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Transition from SEN to Mainstream: Is Success Really Possible?

Updated: Oct 31, 2022

Students with special educational needs (SEN) have been integrating into mainstream classrooms in Hong Kong for well over a decade. However, many mainstream schools remain poorly equipped to cater to the learning profiles of many SEN students. This is despite a general academic consensus across the world that mainstream integration for mild to moderate SEN students leads to better long-term personal and professional outcomes.

While 60 specialist schools well versed in dealing with the challenges of a SEN cohort serve some 8,000 SEN students in Hong Kong, thousands more SEN children are accepted into mainstream classes. However, without adequate resourcing of qualified staff and specialist transition programmes in both government and private schools, the experience for many SEN students can be far from ideal.

“There is a myth or ‘wishful’ thinking that if a [SEN] student is placed in an inclusive setting, desirable and meaningful changes will naturally occur,” says Kathleen Man, school principal of the Aoi Pui School, a specialist campus for students with autism spectrum disorders. “[There is also the myth] that the student’s behaviour and responses will conform to social norms, students will readily acquire communication and social skills, while their cognitive and academic skills will develop through exposure.

“To be more effective learners in a group, [SEN] students who move to a mainstream classroom need a systematic plan of teaching. Sadly, there is an unrealistic expectation on the school and the classroom teacher to be able to provide this resource when the classroom is built to facilitate 30 students, most of whom are socially built to learn through exposure and experience,” stresses Ms Man.

Like other educators in the SEN field, Ms Man recognised trends among the 33 students who left Aoi Pui School to transition into mainstream settings.

The students that have left Aoi Pui School and returned to mainstream education share few common threads in their profiles. Firstly, they did not have a long-term plan to stay at the school. Programming wise, there was a much stronger emphasis on emotional regulation and social skills training, and application of general knowledge, as well as reasoning skills and abilities. Students ready for transition to mainstream education also tended to be more socially motivated.

Pamela Kwok, primary teacher and school leadership representative at Korean International School (KIS), has also witnessed successful transitioning of SEN students to mainstream curricula. “This has happened many times at our school. We currently have students that have come through the SEN programme (Springboard) and are now independently accessing the KIS high school curriculum and will be sitting the IGCSE and A Level exams. In the initial phase of integration, the support of an assistant teacher is usually required. There needs to be a structured plan on how this support will be faded out, so the students will gradually be able to join these lessons independently.”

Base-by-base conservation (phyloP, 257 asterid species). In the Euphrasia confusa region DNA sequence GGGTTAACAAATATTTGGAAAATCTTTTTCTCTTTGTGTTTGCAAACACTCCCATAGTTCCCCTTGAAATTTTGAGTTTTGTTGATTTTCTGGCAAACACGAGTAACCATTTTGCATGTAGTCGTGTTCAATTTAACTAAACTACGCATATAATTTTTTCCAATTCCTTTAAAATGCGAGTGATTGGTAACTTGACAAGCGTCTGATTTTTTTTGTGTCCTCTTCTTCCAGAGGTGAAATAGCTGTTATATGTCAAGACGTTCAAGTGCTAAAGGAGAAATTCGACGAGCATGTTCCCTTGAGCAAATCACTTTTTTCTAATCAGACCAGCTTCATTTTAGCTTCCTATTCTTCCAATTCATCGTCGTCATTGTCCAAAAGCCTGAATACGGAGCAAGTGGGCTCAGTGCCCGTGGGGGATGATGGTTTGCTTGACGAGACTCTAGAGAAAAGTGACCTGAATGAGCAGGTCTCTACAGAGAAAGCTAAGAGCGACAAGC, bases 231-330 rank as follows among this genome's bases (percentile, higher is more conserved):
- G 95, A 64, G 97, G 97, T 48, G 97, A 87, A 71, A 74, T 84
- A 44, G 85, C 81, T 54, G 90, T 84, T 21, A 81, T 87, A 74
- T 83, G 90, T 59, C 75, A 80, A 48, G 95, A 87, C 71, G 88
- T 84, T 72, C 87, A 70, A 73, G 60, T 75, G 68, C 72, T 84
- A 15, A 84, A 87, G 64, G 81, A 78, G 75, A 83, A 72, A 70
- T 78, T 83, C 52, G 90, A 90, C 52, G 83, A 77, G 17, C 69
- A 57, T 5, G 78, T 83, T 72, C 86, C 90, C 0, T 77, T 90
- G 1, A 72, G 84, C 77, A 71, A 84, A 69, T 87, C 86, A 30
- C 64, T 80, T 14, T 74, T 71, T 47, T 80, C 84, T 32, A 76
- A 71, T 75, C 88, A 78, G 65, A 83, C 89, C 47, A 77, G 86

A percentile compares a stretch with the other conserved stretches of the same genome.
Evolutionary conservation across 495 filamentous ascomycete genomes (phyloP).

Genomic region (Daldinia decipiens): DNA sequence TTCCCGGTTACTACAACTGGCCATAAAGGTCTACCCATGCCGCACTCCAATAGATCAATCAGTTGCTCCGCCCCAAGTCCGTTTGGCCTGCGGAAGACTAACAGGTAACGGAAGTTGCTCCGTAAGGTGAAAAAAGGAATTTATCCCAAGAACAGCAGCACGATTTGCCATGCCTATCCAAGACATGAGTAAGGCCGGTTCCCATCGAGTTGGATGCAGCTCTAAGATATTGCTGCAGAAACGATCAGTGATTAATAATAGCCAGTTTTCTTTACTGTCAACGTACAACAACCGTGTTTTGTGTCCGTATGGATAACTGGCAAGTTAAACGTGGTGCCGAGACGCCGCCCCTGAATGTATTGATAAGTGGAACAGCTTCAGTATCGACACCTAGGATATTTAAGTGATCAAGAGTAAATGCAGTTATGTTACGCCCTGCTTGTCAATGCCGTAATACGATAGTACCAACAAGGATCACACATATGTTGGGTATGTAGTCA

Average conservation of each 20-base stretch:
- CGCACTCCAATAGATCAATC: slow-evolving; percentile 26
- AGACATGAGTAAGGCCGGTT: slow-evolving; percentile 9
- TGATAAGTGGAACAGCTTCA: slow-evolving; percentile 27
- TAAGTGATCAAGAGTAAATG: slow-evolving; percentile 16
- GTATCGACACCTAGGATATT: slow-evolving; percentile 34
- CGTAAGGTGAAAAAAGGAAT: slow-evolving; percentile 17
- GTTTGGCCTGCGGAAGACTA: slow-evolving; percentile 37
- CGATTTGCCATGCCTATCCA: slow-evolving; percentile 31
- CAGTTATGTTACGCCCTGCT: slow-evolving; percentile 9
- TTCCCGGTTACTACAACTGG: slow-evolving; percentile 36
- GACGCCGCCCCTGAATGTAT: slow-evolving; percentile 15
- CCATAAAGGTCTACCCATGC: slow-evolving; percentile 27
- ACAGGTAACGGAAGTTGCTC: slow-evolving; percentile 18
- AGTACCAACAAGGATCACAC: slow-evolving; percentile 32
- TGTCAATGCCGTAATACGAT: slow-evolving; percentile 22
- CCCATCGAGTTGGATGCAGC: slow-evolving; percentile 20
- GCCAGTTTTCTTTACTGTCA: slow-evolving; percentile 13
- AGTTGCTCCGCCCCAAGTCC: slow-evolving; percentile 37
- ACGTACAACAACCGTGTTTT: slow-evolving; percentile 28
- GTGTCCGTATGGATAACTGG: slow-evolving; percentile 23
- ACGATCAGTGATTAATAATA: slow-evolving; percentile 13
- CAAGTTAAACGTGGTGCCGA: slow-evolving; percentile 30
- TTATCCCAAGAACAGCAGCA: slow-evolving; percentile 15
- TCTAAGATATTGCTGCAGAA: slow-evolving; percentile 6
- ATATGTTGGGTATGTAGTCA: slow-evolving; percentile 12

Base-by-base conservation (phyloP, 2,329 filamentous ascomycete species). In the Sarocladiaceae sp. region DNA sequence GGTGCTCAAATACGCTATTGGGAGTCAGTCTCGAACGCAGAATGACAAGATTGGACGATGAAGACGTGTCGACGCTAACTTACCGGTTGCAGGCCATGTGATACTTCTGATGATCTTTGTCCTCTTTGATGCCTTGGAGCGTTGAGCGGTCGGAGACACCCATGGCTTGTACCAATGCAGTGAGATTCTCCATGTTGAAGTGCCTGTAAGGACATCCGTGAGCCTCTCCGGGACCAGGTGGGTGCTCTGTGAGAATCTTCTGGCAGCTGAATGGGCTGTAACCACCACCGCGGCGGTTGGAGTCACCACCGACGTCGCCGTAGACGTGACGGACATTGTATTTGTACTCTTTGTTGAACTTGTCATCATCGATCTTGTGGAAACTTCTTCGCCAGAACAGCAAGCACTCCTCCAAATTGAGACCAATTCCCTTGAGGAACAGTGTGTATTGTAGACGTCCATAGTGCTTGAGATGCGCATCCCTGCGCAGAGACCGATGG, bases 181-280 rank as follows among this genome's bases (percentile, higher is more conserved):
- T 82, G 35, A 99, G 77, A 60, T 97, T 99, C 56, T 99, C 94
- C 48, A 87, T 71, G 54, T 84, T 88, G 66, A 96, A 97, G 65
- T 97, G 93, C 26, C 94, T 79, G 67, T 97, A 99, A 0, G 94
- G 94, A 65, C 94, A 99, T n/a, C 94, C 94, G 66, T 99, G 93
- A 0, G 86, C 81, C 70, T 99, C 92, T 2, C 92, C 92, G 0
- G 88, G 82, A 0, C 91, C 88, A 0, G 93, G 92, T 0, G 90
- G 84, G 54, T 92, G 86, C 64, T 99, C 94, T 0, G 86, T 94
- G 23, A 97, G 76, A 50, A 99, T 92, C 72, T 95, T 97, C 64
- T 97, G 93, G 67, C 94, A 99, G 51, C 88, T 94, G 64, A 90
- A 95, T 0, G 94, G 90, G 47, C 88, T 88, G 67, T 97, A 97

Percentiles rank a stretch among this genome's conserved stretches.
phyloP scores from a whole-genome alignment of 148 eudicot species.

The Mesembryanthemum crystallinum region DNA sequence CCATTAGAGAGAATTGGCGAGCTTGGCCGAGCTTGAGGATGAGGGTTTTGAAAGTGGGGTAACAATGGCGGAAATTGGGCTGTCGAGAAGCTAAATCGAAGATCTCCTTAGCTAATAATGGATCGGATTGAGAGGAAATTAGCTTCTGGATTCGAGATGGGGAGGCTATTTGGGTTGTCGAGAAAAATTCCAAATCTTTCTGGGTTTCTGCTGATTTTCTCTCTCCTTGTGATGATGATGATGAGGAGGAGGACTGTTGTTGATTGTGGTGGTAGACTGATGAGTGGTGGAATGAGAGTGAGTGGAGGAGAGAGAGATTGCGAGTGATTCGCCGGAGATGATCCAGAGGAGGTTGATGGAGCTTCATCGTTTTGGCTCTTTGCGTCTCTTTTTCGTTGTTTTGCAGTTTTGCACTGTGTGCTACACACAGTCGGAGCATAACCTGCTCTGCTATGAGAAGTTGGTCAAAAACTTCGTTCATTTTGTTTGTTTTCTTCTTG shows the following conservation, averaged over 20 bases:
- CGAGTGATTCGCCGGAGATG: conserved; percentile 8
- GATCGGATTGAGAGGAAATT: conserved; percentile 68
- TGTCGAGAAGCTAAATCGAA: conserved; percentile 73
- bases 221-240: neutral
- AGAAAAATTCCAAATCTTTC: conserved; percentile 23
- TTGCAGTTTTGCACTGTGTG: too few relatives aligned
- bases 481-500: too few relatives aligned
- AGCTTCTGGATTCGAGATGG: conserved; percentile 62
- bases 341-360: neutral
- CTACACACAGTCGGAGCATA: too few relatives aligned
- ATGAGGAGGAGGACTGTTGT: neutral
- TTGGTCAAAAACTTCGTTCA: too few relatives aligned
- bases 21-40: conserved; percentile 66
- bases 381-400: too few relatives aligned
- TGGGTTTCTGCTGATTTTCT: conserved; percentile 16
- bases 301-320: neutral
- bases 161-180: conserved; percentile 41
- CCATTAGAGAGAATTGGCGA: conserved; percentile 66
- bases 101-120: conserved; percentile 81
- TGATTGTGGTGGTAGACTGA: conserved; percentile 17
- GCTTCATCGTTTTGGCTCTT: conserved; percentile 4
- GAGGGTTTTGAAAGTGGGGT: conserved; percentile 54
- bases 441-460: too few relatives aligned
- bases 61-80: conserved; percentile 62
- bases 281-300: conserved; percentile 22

Emily Kwan, clinical director and behaviour analyst at Kids Connect, advocates clear and comprehensive planning once the decision has been made to transition.

“Transitions are always tough, no matter who it is happening to. The process of transition for SEN students into mainstream classrooms is a precarious balance of strategy, planning and communication. It is always on my mind how to prepare our students in the best possible manner to succeed in the mainstream classroom. I strongly believe there are many benefits that mild to moderate SEN students can gain from an integrated setting, and there are many contributing factors to their successful integration.”

Ms Kwan is sceptical about recent Education Bureau (EDB) data suggesting some 85% of international schools in Hong Kong are able to accommodate SEN students in mainstream settings.

“With such a positive outlook, we are almost led to believe that laws and regulations exist to fulfil these responsibilities, as well as legally mandated educational requirements for those school personnel who support children with SEN in the classrooms. In reality, however, most parents of this population struggle to find a school to offer a placement for their child. Also, relevant information does not seem to be readily available or accessible by the parents.

“In the case that a family is fortunate enough to find such a placement, as anyone can imagine, transitioning into a mainstream classroom can be reasonably overwhelming. The transition often means entering a bigger school with bigger classrooms and more students per class, many new faces, more teachers to know, new school routines and rules, more complex social systems; not to mention the increasing academic demands and expectations.”

Yet, despite the challenges, Ms Kwan is unashamedly upbeat about the potential for SEN students to transition into mainstream schools, and the positive influence it can bring to a school community.

“On the other side of the coin, integrated settings provide ample opportunities for observation learning in group settings – it is best to learn to swim when you are in the water – and there are steps that can be taken to facilitate a smooth transition into the integrated setting and for mild to moderate SEN students to continuously thrive. And who says an integrated setting only benefits the SEN students? SEN students often bring a unique component to a classroom and enrich the classroom dynamic. This can turn out to be incredibly beneficial to the rest of the students!”


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